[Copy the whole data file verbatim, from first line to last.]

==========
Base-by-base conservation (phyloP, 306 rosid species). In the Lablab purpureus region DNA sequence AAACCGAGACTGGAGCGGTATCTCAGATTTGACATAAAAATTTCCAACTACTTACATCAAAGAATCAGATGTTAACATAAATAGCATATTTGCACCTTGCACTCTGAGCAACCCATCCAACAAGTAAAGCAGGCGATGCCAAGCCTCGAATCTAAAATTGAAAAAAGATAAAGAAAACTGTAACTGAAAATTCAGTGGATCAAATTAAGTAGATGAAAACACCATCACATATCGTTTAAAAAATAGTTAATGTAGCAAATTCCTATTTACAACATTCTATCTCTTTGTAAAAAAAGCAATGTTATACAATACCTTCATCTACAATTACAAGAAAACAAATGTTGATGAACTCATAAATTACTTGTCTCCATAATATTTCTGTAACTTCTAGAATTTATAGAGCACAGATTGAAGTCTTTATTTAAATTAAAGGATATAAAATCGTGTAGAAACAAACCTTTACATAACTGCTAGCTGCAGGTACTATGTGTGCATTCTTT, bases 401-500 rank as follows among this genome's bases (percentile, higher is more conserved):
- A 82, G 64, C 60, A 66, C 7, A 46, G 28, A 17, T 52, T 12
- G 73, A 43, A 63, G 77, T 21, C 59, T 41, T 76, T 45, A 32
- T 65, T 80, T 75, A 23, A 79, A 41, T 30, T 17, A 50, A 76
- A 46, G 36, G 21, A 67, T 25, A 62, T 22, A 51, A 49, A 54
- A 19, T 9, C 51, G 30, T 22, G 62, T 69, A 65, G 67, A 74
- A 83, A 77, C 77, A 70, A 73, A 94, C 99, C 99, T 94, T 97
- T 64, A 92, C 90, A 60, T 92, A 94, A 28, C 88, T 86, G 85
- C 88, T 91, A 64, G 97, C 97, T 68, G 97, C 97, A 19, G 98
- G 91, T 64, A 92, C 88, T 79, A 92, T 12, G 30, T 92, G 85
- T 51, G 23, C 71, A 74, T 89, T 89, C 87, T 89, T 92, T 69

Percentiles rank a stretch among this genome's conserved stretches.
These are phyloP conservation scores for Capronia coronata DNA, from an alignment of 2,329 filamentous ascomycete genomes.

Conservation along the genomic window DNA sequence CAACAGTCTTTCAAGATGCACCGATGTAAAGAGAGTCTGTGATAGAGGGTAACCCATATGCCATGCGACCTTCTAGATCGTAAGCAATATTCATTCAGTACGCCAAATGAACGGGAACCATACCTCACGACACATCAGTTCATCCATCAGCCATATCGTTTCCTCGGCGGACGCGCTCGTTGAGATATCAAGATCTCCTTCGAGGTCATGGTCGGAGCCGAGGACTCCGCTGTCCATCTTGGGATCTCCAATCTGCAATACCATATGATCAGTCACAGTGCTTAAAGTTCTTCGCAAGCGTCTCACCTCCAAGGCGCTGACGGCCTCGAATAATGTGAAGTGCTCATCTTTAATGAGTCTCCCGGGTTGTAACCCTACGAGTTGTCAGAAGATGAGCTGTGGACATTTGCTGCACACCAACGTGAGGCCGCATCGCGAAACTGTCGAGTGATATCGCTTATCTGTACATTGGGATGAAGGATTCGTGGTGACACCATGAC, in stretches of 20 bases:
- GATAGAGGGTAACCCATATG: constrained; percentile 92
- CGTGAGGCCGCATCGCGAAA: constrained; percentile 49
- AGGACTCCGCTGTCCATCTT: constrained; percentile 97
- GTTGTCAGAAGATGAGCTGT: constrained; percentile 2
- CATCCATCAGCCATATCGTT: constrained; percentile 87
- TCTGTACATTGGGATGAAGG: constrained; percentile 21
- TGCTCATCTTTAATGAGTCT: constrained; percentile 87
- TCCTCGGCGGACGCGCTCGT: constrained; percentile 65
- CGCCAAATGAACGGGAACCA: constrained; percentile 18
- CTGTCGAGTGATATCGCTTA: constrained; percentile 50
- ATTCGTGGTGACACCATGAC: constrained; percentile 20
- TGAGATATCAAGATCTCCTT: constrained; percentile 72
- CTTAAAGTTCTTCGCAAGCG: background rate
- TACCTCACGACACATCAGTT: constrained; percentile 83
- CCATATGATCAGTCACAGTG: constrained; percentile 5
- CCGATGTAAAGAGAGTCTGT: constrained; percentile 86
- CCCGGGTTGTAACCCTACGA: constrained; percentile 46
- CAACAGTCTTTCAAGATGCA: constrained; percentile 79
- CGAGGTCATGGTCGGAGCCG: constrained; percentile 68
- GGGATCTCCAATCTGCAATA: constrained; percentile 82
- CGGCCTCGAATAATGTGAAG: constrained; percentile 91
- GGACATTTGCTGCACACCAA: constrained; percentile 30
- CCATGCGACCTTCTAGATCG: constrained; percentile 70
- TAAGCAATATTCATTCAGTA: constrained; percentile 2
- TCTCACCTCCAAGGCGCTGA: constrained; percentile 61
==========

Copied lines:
Base-by-base conservation (phyloP, 306 rosid species). In the Lablab purpureus region DNA sequence AAACCGAGACTGGAGCGGTATCTCAGATTTGACATAAAAATTTCCAACTACTTACATCAAAGAATCAGATGTTAACATAAATAGCATATTTGCACCTTGCACTCTGAGCAACCCATCCAACAAGTAAAGCAGGCGATGCCAAGCCTCGAATCTAAAATTGAAAAAAGATAAAGAAAACTGTAACTGAAAATTCAGTGGATCAAATTAAGTAGATGAAAACACCATCACATATCGTTTAAAAAATAGTTAATGTAGCAAATTCCTATTTACAACATTCTATCTCTTTGTAAAAAAAGCAATGTTATACAATACCTTCATCTACAATTACAAGAAAACAAATGTTGATGAACTCATAAATTACTTGTCTCCATAATATTTCTGTAACTTCTAGAATTTATAGAGCACAGATTGAAGTCTTTATTTAAATTAAAGGATATAAAATCGTGTAGAAACAAACCTTTACATAACTGCTAGCTGCAGGTACTATGTGTGCATTCTTT, bases 401-500 rank as follows among this genome's bases (percentile, higher is more conserved):
- A 82, G 64, C 60, A 66, C 7, A 46, G 28, A 17, T 52, T 12
- G 73, A 43, A 63, G 77, T 21, C 59, T 41, T 76, T 45, A 32
- T 65, T 80, T 75, A 23, A 79, A 41, T 30, T 17, A 50, A 76
- A 46, G 36, G 21, A 67, T 25, A 62, T 22, A 51, A 49, A 54
- A 19, T 9, C 51, G 30, T 22, G 62, T 69, A 65, G 67, A 74
- A 83, A 77, C 77, A 70, A 73, A 94, C 99, C 99, T 94, T 97
- T 64, A 92, C 90, A 60, T 92, A 94, A 28, C 88, T 86, G 85
- C 88, T 91, A 64, G 97, C 97, T 68, G 97, C 97, A 19, G 98
- G 91, T 64, A 92, C 88, T 79, A 92, T 12, G 30, T 92, G 85
- T 51, G 23, C 71, A 74, T 89, T 89, C 87, T 89, T 92, T 69

Percentiles rank a stretch among this genome's conserved stretches.
These are phyloP conservation scores for Capronia coronata DNA, from an alignment of 2,329 filamentous ascomycete genomes.

Conservation along the genomic window DNA sequence CAACAGTCTTTCAAGATGCACCGATGTAAAGAGAGTCTGTGATAGAGGGTAACCCATATGCCATGCGACCTTCTAGATCGTAAGCAATATTCATTCAGTACGCCAAATGAACGGGAACCATACCTCACGACACATCAGTTCATCCATCAGCCATATCGTTTCCTCGGCGGACGCGCTCGTTGAGATATCAAGATCTCCTTCGAGGTCATGGTCGGAGCCGAGGACTCCGCTGTCCATCTTGGGATCTCCAATCTGCAATACCATATGATCAGTCACAGTGCTTAAAGTTCTTCGCAAGCGTCTCACCTCCAAGGCGCTGACGGCCTCGAATAATGTGAAGTGCTCATCTTTAATGAGTCTCCCGGGTTGTAACCCTACGAGTTGTCAGAAGATGAGCTGTGGACATTTGCTGCACACCAACGTGAGGCCGCATCGCGAAACTGTCGAGTGATATCGCTTATCTGTACATTGGGATGAAGGATTCGTGGTGACACCATGAC, in stretches of 20 bases:
- GATAGAGGGTAACCCATATG: constrained; percentile 92
- CGTGAGGCCGCATCGCGAAA: constrained; percentile 49
- AGGACTCCGCTGTCCATCTT: constrained; percentile 97
- GTTGTCAGAAGATGAGCTGT: constrained; percentile 2
- CATCCATCAGCCATATCGTT: constrained; percentile 87
- TCTGTACATTGGGATGAAGG: constrained; percentile 21
- TGCTCATCTTTAATGAGTCT: constrained; percentile 87
- TCCTCGGCGGACGCGCTCGT: constrained; percentile 65
- CGCCAAATGAACGGGAACCA: constrained; percentile 18
- CTGTCGAGTGATATCGCTTA: constrained; percentile 50
- ATTCGTGGTGACACCATGAC: constrained; percentile 20
- TGAGATATCAAGATCTCCTT: constrained; percentile 72
- CTTAAAGTTCTTCGCAAGCG: background rate
- TACCTCACGACACATCAGTT: constrained; percentile 83
- CCATATGATCAGTCACAGTG: constrained; percentile 5
- CCGATGTAAAGAGAGTCTGT: constrained; percentile 86
- CCCGGGTTGTAACCCTACGA: constrained; percentile 46
- CAACAGTCTTTCAAGATGCA: constrained; percentile 79
- CGAGGTCATGGTCGGAGCCG: constrained; percentile 68
- GGGATCTCCAATCTGCAATA: constrained; percentile 82
- CGGCCTCGAATAATGTGAAG: constrained; percentile 91
- GGACATTTGCTGCACACCAA: constrained; percentile 30
- CCATGCGACCTTCTAGATCG: constrained; percentile 70
- TAAGCAATATTCATTCAGTA: constrained; percentile 2
- TCTCACCTCCAAGGCGCTGA: constrained; percentile 61